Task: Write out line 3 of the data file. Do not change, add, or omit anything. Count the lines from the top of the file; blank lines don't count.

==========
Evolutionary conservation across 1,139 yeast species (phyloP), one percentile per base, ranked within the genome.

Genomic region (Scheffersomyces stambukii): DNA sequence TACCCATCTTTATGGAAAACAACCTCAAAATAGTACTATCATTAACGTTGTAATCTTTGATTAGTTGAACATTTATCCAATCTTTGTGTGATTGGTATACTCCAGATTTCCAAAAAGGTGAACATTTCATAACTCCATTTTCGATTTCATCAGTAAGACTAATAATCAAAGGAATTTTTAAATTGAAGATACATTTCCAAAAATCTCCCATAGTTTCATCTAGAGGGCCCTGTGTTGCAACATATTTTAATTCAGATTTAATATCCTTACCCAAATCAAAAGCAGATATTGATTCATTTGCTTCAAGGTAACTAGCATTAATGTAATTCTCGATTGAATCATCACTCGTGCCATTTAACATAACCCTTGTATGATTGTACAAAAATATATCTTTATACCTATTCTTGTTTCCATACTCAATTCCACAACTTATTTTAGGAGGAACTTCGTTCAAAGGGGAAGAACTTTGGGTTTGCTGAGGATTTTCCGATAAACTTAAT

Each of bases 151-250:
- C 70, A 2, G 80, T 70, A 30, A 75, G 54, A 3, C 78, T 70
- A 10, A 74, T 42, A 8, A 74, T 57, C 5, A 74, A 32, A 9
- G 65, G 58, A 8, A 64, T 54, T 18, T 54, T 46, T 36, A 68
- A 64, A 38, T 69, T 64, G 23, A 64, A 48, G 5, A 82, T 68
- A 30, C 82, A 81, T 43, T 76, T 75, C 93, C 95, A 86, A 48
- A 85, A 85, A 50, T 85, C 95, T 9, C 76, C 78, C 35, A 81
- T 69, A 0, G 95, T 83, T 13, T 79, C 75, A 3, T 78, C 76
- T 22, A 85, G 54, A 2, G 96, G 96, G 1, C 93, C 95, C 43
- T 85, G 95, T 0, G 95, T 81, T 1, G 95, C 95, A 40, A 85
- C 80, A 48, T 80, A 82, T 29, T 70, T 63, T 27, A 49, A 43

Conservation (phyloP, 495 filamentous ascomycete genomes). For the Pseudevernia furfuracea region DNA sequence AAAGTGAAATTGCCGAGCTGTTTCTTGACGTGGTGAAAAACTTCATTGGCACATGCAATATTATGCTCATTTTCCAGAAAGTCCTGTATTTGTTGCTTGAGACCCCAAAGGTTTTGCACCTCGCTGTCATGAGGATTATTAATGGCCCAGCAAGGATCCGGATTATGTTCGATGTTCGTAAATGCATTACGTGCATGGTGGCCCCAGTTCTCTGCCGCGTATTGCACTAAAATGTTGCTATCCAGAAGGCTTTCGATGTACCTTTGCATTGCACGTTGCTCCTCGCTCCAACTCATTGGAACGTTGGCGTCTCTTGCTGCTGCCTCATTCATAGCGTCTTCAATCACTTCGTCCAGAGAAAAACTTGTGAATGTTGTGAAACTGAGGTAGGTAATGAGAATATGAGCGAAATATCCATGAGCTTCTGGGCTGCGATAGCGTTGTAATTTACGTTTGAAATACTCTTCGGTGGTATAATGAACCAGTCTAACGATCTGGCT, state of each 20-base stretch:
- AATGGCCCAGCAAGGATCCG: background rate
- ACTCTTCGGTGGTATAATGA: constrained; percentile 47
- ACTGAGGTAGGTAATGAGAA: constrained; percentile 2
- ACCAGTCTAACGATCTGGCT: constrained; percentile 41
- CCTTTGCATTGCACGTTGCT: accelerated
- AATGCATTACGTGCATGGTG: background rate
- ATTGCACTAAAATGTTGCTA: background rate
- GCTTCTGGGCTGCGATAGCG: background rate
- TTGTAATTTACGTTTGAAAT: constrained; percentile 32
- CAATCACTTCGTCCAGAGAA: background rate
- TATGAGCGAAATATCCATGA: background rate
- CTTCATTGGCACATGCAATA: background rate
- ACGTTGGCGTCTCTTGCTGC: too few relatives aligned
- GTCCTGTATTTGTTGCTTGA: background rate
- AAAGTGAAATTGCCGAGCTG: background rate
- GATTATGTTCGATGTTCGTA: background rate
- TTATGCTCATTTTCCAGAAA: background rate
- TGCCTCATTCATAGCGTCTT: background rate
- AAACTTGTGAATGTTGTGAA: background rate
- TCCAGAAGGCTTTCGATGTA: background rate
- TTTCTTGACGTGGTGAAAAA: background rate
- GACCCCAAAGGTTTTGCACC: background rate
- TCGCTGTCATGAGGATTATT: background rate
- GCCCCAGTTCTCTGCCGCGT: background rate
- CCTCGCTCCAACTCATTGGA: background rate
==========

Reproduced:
Each of bases 151-250: